fiber optic cable illuminated

How is it better than copper?

Since it uses light to transfer data via a hollow cable, it doesn’t need to experience the kind of resistance an electrical signal would encounter in a metallic wire. This means less power to function, no heat dissipation, and mostly no recurring costs.

The most alluring factor that trumps fiber optics over copper wires is the fact that it can handle way more bandwidth. Imagine you are on a highway. Think of bandwidth as a highway lane. In a copper wire, the electrical signal can have, let’s say, a highway of 5 lanes. In a fiber optic cable, the light signal can have 100 highway lanes. Thus it allows more transmission of data, resulting in faster speeds.

We will take a detailed look at the advantages of fiber optics over copper wires at a later point in the course.

Do I have an optical fiber communication network providing connectivity to my house?

Yes and no. It is costly to replace all the traditional copper wire networks with optical fibers. It will happen gradually. The chances are that your ISP (Internet Service Provider), has a vast network of optical fibers in your area, but it does not exactly get to your house. The ‘last mile’ of many optical fiber communication networks are usually copper. In plain language, this means that your connection is a combination of both fiber and copper. The fiber network reaches your residential area and then branches out into copper wires. These copper wires then provide connectivity to individual residences/offices. This kind of connection is called Fiber To The Node (FTTN).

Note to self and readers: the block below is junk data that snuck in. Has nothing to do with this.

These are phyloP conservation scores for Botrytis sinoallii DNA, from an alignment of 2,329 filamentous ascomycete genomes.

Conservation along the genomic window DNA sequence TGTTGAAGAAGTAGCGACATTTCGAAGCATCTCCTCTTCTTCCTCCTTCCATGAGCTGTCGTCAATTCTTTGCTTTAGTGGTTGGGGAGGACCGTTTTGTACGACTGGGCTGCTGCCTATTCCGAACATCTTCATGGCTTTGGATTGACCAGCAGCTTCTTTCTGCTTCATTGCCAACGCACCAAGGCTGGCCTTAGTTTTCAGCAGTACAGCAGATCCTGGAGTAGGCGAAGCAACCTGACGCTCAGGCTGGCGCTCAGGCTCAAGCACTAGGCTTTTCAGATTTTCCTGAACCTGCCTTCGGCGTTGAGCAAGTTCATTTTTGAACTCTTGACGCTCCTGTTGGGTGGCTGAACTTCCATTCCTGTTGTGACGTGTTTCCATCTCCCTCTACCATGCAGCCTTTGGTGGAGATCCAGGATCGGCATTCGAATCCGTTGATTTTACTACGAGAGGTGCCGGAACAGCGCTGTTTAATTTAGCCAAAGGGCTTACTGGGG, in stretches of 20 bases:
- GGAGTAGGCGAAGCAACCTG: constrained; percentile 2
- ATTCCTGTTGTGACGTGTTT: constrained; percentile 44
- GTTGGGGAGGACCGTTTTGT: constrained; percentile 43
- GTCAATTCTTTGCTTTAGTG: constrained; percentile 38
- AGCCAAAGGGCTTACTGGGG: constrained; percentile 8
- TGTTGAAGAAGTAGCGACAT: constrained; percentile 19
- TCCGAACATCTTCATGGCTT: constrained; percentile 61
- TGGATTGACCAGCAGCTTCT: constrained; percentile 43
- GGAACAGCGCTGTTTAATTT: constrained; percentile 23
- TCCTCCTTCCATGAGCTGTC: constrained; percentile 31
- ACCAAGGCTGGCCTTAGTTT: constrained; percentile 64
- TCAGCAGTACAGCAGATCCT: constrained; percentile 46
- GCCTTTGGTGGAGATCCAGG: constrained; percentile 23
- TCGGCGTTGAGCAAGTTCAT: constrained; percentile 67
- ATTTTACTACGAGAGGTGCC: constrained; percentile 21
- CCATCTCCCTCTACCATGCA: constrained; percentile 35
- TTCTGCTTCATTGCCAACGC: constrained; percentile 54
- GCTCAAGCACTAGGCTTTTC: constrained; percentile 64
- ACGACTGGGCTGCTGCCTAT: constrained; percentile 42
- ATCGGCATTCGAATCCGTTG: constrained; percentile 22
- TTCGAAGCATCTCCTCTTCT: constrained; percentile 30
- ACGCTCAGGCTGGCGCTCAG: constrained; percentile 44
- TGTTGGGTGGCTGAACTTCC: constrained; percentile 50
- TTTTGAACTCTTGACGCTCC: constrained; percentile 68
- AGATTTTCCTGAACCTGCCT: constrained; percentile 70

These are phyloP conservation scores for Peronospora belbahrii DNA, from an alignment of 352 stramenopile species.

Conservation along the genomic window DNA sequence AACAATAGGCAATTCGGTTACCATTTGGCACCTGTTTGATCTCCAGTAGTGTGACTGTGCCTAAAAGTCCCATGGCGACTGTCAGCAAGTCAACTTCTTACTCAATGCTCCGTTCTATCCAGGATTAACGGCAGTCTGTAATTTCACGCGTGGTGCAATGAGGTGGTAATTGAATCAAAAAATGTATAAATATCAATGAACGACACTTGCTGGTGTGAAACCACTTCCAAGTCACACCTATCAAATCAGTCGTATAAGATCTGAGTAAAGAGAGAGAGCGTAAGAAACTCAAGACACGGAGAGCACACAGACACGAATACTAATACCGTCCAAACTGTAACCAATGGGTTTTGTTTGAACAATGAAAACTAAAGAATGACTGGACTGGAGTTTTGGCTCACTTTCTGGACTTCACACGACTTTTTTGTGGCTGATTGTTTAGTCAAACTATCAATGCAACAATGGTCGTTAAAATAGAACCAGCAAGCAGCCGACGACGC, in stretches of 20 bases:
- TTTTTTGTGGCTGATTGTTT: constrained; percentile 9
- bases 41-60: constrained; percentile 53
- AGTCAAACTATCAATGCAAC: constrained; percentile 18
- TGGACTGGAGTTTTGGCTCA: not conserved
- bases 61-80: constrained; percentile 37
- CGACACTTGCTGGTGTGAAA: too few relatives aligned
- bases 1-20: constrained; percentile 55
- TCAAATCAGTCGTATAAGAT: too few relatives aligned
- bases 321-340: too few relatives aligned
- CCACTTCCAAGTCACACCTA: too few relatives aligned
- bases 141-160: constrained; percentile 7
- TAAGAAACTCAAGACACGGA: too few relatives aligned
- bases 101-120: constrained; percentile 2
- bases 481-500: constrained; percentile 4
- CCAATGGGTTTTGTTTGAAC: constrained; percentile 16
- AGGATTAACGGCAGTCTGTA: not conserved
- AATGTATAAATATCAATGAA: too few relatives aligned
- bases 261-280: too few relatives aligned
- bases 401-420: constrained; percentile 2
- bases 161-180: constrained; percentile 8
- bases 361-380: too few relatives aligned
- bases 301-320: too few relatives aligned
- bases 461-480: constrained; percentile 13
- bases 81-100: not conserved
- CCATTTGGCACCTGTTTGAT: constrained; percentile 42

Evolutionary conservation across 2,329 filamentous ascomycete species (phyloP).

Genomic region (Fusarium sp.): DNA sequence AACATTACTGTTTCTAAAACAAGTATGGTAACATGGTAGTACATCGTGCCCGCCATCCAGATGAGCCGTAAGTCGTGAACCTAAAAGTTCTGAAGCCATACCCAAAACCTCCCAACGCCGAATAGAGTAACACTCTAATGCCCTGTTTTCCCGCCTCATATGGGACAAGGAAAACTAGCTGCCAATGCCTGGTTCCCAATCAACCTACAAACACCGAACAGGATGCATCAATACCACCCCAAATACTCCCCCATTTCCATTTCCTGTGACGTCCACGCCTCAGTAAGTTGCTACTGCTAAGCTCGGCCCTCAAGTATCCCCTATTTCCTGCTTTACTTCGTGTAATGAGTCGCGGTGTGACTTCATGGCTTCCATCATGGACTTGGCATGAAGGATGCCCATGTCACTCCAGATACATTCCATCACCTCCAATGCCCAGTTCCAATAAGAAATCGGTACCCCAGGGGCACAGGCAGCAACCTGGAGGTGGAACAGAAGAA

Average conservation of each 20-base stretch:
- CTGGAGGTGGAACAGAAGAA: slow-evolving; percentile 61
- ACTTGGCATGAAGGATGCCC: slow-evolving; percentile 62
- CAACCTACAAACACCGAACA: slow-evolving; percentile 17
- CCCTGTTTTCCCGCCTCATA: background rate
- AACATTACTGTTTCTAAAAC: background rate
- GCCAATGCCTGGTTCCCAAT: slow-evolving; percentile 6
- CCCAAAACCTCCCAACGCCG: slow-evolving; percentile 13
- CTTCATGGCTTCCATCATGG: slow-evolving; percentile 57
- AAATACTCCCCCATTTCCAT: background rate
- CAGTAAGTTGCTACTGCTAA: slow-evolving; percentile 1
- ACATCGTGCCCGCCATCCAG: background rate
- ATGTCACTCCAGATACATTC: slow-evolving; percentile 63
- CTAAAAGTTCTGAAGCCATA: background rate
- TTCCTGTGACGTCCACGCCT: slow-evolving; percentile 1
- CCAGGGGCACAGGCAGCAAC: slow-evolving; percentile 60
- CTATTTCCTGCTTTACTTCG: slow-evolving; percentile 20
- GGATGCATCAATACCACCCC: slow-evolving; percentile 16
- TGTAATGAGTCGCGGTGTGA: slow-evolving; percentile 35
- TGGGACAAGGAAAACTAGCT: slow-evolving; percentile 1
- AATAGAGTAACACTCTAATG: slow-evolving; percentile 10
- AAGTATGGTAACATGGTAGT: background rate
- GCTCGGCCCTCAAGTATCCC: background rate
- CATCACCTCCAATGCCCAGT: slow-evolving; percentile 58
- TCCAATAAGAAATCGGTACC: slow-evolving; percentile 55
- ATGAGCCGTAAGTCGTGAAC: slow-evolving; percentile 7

Fiber To The Node
Fiber To The Node (Source)

Some ISPs provide a fiber-optic connection to their consumers’ doorsteps. This kind of connection is called Fiber To The Home (FTTH).

fiber to the home
Fiber To The Home

What is going to happen to copper wires, and what is the future of optical fiber communication?

The copper cable industry is putting up a good fight. To begin with, the industry came up with the co-axial copper wires (see image below) in the early 1930s to increase the number of channels that could be transmitted to TV. They have continually upgraded their technologies and are now trying to launch Category 8 of the twisted pair copper wire technology, which would give an increased bandwidth of 2000MHz and speeds more than 10Gbps.